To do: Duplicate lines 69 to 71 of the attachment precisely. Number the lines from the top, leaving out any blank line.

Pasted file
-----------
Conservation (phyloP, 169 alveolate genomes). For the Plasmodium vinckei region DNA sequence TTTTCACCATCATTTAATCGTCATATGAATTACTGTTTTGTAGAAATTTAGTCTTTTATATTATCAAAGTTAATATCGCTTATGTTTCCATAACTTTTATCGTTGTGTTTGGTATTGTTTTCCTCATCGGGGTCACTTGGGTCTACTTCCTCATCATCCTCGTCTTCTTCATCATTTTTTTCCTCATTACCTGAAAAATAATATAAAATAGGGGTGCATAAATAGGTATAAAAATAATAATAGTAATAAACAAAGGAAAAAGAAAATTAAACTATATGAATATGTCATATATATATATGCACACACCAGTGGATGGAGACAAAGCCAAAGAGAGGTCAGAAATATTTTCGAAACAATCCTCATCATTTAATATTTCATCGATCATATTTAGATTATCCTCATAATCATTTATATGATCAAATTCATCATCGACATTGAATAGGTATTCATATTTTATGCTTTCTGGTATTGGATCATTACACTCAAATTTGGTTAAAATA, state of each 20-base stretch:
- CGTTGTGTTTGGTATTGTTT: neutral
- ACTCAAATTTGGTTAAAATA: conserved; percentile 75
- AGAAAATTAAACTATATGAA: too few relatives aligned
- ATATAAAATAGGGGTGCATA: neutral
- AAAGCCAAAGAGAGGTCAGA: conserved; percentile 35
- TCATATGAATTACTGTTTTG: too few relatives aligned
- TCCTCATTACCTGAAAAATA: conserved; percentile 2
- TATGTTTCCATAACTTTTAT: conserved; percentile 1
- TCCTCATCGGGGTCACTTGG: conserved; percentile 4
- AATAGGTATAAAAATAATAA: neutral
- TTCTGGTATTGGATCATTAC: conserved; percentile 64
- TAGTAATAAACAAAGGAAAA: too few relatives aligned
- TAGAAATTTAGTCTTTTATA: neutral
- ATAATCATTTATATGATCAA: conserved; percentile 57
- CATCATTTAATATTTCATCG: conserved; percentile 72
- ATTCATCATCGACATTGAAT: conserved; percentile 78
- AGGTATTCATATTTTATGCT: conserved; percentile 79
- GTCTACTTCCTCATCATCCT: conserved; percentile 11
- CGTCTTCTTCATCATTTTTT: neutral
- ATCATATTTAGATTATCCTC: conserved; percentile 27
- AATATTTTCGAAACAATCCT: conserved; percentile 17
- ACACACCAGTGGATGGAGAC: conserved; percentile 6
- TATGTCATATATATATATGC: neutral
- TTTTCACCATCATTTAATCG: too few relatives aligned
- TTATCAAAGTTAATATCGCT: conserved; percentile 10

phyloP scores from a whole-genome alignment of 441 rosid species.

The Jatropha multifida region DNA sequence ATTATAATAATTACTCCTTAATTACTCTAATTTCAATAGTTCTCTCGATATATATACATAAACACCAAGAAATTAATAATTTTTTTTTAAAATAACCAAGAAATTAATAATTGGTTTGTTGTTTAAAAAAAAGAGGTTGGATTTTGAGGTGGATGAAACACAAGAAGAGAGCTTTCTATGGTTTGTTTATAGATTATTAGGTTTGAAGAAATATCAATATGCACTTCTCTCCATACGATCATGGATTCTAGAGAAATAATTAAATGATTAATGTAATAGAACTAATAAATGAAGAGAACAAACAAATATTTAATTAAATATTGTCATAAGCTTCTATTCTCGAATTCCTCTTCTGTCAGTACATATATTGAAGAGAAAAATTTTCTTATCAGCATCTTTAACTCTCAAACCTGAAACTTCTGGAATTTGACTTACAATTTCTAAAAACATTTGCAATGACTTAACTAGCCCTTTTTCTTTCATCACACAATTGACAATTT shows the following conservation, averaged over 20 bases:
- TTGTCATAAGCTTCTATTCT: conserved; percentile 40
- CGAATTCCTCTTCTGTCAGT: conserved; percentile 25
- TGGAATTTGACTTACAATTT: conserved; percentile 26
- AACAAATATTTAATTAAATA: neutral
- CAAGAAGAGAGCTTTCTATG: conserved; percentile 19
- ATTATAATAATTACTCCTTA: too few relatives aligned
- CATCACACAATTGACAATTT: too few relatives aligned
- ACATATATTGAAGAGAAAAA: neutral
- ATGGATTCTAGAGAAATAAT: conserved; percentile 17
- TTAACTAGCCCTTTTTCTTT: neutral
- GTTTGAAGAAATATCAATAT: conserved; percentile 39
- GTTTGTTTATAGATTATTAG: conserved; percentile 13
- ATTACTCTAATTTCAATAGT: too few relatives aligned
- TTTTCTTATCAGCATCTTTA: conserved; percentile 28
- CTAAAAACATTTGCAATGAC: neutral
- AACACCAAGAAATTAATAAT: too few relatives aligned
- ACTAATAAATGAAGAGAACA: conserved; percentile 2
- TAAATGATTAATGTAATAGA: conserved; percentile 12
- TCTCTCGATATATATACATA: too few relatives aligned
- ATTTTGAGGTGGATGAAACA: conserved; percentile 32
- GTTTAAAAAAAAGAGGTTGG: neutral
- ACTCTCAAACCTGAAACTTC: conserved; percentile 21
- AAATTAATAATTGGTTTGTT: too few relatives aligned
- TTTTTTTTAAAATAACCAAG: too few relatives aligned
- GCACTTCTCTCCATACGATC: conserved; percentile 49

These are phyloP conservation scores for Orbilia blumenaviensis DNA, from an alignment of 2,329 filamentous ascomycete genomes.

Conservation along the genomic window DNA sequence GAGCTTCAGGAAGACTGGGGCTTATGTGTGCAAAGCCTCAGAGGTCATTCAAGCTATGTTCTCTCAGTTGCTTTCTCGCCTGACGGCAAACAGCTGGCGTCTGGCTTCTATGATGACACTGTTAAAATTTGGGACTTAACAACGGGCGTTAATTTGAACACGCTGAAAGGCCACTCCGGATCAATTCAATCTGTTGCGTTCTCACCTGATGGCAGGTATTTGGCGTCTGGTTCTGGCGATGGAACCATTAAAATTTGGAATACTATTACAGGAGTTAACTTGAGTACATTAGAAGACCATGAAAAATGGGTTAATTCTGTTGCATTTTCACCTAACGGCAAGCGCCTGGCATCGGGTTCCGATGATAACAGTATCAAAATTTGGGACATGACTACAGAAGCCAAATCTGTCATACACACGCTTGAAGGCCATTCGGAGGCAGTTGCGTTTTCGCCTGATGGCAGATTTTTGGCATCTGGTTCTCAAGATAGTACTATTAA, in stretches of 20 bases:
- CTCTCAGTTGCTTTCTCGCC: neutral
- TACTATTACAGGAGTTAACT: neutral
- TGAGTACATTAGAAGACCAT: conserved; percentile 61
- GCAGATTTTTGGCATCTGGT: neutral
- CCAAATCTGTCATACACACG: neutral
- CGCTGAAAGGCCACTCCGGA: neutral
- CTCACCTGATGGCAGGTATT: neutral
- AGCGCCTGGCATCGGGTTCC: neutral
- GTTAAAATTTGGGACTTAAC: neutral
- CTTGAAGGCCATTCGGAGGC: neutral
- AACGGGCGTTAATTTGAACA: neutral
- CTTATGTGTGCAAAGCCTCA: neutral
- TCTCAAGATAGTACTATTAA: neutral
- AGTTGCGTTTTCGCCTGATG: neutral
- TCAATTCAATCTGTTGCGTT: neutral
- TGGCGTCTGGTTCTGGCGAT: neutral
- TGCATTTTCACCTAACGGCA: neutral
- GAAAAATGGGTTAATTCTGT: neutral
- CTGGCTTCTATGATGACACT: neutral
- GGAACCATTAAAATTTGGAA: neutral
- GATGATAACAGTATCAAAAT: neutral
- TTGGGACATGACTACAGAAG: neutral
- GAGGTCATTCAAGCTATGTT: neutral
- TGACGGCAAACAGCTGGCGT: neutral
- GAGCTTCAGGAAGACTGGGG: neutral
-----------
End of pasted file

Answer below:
- AGTTGCGTTTTCGCCTGATG: neutral
- TCAATTCAATCTGTTGCGTT: neutral
- TGGCGTCTGGTTCTGGCGAT: neutral